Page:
A Black Kite overflew Tarrant Rushton, Dorset, on 16th, while a probable Pallid Harrier passed over Seasalter, Kent.

In Hampshire, a Purple Heron flew west over Farlington Marshes on 11th; belated news concerned a Black-crowned Night Heron sound-recorded over Lissagriffin, Co Cork, on 14 September. Glossy Ibises continued to be reported from the far north of Scotland, with birds on Lewis and in Shetland.

In Lincolnshire, a Blue-winged Teal graced Halton Marshes, Lincolnshire, on 15-16th. American Wigeon were at four sites, while a likely drake Green-winged Teal, just moulting back into breeding plumage, was at Abbotsbury Swannery, Dorset. Lingering seaducks comprised the Northumberland Black Scoter, Hebridean Surf Scoter and Shetland King Eider. 12 Ring-necked Duck included new birds in Perth & Kinross, Outer Hebrides, Orkney, Shetland, Co Waterford and Co Mayo. Two females at Lisvane Reservoir, Glamorgan, presumably relate to returning birds. Otherwise, a Ferruginous Duck remained at Draycote Water, Warwickshire.

Blue-winged Teal, Halton Marshes, Lincolnshire (Stephen Routledge).

Two Richardson's Cackling Geese accompanied Barnacle Geese on Islay, Argyll, on 16th. Another was at Loch Paible, North Uist, while one roosted with Pink-footed Geese and two Lesser Canada Geese at Loch Leven, Perth & Kinross, late on 11th. Snow Geese were in Orkney and Co Mayo, with a Black Brant at Leigh-on-Sea, Essex.

Exceptional numbers of Great Shearwaters continue to be reported in the South-West Approaches. Devon saw some of the most notable tallies, comprising an amazing 1,200 from a boat off Plymouth and nearly 300 off Start Point. Decent counts were off Scilly and Cornwall too, with singletons off Highland and Orkney. Smaller counts of Cory's Shearwaters were also noted in the South-West. Leach's Storm Petrels flew past five sites. Inland, a juvenile Sabine's Gull roosted at Pitsford Reservoir, Northamptonshire, on 10th.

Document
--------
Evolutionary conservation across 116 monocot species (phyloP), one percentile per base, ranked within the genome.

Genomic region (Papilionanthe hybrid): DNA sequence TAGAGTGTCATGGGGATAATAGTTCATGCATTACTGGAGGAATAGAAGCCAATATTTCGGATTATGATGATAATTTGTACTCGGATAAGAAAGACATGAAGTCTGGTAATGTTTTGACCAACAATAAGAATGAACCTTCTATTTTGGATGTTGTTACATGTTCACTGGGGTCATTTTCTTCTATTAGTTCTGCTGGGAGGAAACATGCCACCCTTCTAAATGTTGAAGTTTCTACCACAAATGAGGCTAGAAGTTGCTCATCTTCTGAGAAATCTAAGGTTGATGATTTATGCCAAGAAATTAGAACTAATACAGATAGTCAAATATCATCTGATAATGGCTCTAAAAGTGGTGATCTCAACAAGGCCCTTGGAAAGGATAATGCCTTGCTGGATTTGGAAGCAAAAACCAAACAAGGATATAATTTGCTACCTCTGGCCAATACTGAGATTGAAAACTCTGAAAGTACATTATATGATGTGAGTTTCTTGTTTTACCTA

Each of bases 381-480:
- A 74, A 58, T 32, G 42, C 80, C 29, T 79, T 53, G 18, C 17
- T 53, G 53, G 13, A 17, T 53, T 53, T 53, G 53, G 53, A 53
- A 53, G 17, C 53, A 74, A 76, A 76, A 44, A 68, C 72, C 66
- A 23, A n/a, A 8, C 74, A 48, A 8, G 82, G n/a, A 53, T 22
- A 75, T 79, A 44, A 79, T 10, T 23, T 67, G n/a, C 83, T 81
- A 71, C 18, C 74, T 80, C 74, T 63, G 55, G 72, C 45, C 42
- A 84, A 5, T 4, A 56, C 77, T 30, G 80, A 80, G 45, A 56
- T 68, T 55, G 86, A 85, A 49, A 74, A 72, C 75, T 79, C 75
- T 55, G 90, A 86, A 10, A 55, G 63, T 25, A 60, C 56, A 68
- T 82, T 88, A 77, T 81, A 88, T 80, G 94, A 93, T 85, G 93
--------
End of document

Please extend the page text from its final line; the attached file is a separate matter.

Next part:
Great Shearwater, Scilly pelagic, Isles of Scilly (Richard Stonier).

A surprise adult Whiskered Tern at Forfar Loch, Angus & Dundee, on 16th is the first October record since 2006. In Ireland, the Double-crested Cormorant was again at Doon Lough, Co Leitrim, and the Forster's Tern remained at Soldier's Point, Co Louth. Ring-billed Gulls were at Castlebar, Co Mayo, and Blackrock, Co Louth, an Azores Gull was back at The Gearagh, Co Cork, and a Bonaparte's Gull lingered at Rough Point, Co Kerry.

Double-crested Cormorant, Doon Lough, Leitrim (Mark Leitch).

Forster's Tern, Soldier's Point, Louth (Mark Leitch).


Western Palearctic

A Least Bittern on Corvo, Azores, on 10th was watched feeding around a coastal rockpool into the evening. Other new finds included a young Magnificent Frigatebird, Dickcissel, two Scarlet Tanagers and a Rose-breasted Grosbeak. Additional supporting cast comprised at least four Red-eyed Vireos, Bobolink, two Great Blue Herons, two Brown Boobies, five Semipalmated Plovers, Hudsonian Whimbrel and four American Black Duck. On Flores, a Green Heron was at Fajã Grande and a drake Wood Duck continued at Lagoa dos Patos.

Iceland made headlines this week with just the region's sixth Ruby-crowned Kinglet at Stokkseyri on 12-13th. Remarkably, it was sharing the garden with Iceland's fifth Common Yellowthroat – and the same garden played host to the Western Palaearctic's only Least Flycatcher back in October 2003. The regular drake White-winged Scoter remained at Keflavík too.

Ruby-crowned Kinglet, Stokkseyri, Suðurland (Alex Máni Guðríðarson).

A Dark-eyed Junco – Sweden's second – was at Karlstad on 12th, with the American Yellow Warbler remaining at Agger Tange, Denmark. Elsewhere, a Two-barred Warbler was at Kvitsøy, Norway, and a Pygmy Cormorant was at Kotka, Finland.

On 12th, The Netherlands' first Yellow-billed Cuckoo at Maasvlakte bizarrely flew into a canal and drowned soon after discovery. The country's second Eastern Yellow Wagtail was on Texel over the weekend, while an Isabelline Wheatear was on Vlieland. A trio of Nearctic riches remained on Ouessant, France – Baltimore Oriole, Northern Harrier and Red-eyed Vireo.

In Spain, a Brown Booby flew past Estaca de Bares and an Elegant Tern was at Chipiona; a Crested Honey Buzzard overflew Akrotiri, Cyprus, on 11th.

Written by: Sam Viles